Butterfly and Moth Guide

Initially this guide displays common species likely to be flitting right now. Use the selectors below to view by color, include rare species, or search by name.

Over 100 species of butterflies and skippers have been identified in the Los Alamos area, and over 150 in the Jemez Mountains. This guide mainly includes the common species, but even some of these are difficult to tell apart. For example, we have 4 species of fritillaries with very subtle differences.

In addition, there are an equally large number of moths in the area. However, most moths are active at night they are not as readily observed. Therefore, this guide primarily focuses on the moths that are more obvious due to their size or the fact that they are active during the day. The easiest way to tell a moth from a butterfly is to look at the antennae. The moth has feathery or saw-edged antennae, while the butterfly has antennae that look like a long shaft with a bulb at the end. In addition, moths and butterflies tend to hold their wings differently. Moths tend to fold their wings down to form a tent over their abdomen, hiding it from view. In contrast, butterflies usually hold their wings vertically up over their backs.

Both butterflies and moths develop through a process of complete metamorphosis with four stages: egg, larva, pupa, and adult. The young are very different from the adults and often eat different types of food. Pictures of the caterpillar larva for many of the species in this guide are included.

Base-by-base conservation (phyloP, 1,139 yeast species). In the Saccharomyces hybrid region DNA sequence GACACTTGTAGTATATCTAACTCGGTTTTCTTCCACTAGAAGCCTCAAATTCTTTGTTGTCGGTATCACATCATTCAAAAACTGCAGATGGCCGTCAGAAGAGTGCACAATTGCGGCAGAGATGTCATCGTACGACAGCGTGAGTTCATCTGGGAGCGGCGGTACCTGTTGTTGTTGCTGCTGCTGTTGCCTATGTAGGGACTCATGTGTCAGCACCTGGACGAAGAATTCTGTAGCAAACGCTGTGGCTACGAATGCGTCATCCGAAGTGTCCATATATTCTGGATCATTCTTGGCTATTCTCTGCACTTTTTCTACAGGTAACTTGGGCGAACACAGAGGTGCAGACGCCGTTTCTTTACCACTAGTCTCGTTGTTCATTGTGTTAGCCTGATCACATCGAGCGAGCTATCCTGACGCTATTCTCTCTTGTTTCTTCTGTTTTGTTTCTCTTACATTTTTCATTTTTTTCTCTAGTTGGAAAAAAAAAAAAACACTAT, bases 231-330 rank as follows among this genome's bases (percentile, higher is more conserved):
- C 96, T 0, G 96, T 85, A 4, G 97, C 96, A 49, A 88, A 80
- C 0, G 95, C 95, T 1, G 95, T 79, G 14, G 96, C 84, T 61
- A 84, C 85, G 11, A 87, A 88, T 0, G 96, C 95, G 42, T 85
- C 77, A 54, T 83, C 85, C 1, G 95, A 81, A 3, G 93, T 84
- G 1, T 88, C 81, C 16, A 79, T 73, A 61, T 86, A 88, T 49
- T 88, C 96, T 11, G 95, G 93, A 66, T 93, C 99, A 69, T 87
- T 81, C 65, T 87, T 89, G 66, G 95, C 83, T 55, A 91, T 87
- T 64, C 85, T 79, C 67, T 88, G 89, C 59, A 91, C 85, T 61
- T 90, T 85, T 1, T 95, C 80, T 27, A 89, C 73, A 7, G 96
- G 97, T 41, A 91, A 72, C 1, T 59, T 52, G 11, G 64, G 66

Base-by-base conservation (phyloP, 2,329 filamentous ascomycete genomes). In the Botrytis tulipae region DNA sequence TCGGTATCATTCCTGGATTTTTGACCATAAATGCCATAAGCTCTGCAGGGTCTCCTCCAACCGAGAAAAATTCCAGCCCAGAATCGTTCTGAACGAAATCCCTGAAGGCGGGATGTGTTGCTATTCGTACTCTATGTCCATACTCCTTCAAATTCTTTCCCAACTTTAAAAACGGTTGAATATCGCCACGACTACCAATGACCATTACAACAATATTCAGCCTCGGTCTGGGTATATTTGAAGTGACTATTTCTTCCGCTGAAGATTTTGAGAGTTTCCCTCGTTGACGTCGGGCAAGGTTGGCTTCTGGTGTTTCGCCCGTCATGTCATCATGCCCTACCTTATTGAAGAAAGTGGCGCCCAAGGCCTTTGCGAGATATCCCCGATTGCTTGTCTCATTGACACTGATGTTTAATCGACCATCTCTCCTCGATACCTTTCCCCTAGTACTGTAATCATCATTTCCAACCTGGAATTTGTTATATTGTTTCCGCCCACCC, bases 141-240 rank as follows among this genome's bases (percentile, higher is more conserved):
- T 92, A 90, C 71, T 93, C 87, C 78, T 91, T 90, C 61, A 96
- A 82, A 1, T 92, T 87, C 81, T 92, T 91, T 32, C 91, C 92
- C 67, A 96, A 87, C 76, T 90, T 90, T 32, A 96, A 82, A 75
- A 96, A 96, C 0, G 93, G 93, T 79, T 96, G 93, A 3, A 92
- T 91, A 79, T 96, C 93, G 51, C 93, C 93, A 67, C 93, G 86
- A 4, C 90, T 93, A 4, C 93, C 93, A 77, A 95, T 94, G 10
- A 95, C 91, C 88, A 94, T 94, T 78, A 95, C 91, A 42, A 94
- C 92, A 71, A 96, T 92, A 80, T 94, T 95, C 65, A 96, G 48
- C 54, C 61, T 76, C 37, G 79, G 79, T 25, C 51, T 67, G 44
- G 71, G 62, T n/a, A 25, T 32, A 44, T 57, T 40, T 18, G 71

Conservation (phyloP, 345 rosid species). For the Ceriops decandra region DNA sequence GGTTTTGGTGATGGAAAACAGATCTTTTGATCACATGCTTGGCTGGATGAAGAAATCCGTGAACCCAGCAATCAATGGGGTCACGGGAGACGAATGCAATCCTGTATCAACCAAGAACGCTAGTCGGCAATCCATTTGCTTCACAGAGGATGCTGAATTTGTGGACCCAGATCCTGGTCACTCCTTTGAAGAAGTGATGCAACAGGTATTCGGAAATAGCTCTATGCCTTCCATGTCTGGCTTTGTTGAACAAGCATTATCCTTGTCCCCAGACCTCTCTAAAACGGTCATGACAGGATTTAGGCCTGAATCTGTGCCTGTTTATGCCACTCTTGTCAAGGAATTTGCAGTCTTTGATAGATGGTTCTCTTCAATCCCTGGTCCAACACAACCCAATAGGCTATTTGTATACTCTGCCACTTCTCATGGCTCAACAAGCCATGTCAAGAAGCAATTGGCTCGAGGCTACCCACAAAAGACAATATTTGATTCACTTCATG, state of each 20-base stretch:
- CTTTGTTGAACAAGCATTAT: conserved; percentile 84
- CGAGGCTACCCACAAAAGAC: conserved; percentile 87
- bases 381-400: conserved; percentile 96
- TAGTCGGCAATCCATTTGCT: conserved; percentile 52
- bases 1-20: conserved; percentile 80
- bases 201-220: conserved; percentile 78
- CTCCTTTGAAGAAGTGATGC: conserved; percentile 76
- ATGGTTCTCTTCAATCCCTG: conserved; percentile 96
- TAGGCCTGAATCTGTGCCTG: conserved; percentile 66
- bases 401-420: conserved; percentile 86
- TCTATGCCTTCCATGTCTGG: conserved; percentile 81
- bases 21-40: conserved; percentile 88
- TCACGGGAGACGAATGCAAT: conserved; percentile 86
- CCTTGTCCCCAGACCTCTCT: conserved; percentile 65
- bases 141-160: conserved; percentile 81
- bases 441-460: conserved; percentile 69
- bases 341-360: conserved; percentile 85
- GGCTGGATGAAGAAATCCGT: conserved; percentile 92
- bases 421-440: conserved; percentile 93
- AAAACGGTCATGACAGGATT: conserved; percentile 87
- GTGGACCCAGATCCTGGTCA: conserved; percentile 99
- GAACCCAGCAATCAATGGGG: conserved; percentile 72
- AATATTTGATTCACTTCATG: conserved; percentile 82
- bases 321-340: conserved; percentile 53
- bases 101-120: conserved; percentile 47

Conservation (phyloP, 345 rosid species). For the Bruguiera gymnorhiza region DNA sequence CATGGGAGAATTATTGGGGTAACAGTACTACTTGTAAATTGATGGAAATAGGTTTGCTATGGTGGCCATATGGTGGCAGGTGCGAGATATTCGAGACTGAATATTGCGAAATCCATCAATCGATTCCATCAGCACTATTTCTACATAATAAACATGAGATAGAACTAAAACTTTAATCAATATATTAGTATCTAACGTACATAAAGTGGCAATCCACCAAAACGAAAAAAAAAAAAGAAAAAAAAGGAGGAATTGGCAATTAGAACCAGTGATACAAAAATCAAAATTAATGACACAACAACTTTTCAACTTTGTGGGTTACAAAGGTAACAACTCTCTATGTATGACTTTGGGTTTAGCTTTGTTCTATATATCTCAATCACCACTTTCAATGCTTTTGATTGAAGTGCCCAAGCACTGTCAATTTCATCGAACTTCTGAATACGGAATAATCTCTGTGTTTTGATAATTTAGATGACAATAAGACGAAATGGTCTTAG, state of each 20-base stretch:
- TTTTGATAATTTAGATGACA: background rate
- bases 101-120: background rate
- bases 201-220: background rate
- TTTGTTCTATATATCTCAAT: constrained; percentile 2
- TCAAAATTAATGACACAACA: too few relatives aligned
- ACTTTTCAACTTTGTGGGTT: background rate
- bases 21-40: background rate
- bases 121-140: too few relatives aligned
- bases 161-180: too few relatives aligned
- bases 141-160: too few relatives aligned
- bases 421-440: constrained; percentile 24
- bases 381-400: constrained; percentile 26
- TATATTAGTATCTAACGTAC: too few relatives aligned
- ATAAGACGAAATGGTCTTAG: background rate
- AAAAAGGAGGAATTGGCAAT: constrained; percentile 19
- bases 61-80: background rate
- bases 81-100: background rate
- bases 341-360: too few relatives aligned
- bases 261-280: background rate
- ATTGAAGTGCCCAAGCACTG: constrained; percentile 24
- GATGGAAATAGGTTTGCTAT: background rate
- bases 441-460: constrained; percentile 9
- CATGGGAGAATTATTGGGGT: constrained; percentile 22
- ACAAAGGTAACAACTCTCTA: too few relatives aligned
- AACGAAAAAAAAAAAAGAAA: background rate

Get current information by joining PEEC Butterfly Watchers and taking a look at PEEC’s Butterfly, Skipper, and Moth set on Flickr. Additional information can be found in Butterflies through Binoculars: The West and Kaufman Field Guide to Butterflies of North America. Close-focusing binoculars are the best equipment for watching adult butterflies and moths.

Butterfly and Moth References

Butterflies and Moths of North America
Cary, S., 2009 Butterfly Landscapes of New Mexico. New Mexico Magazine
Glassberg, J., 2001 Butterflies Through Binoculars: The West. Oxford University Press
How to Build a Butterfly Garden

Subject Area Experts (all guides)

Steve Cary (butterflies)
Beth Cortright (insects)
Terry Foxx (invasive plants)
Leslie Hansen (mammals)
Richard Hansen (fish, mammals)
Dorothy Hoard (butterflies, trees)
Chick Keller (flowers, herbarium)
Shari Kelley (geology)
Kirt Kempter (geology)
Garth Tietjen (reptiles)
David Yeamans (birds)

Web Development and Content Management

Pat Bacha
Jennifer Macke
Graham Mark
Akkana Peck


Please contact us for local nature questions and sightings. We welcome comments, corrections, and additions to our guides.

For more information about local nature, please visit our Nature Blog or subscribe to PEEC This Week.

Make Selection

Flitting now     Flitting anytime

Common     Include rare


---- OR ----

Showing 1 of 83 butterflies and moths.
Juniper Hairstreak

Photo: Jim P. Brock

Juniper Hairstreak

Photo: cyric

Juniper Hairstreak

Photo: Connecticut Agricultural Experimental Station

Juniper Hairstreak

(Callophrys gryneus)

Family: Lycaenidae (Gossamer-winged Butterflies)
Size: 0.9 - 1.1 in (2 - 3 cm)
Color: green
Flits: Mar 15 - Oct 30

Status: native; common
Food source: nectar from various flowers including milkweed, wild carrot, dogbane, butterflyweed, white sweet clover
Host: junipers
Habitat: fields, bluffs, open wooded areas

Small, green with rust and white bands across hindwings. There are many regional variations often considered subspecies. However, populations in the same area that live on different host plants, may look different. In addition, cross-breeding between subspecies in the area has been reported.

Info    Photos   
Scroll to Top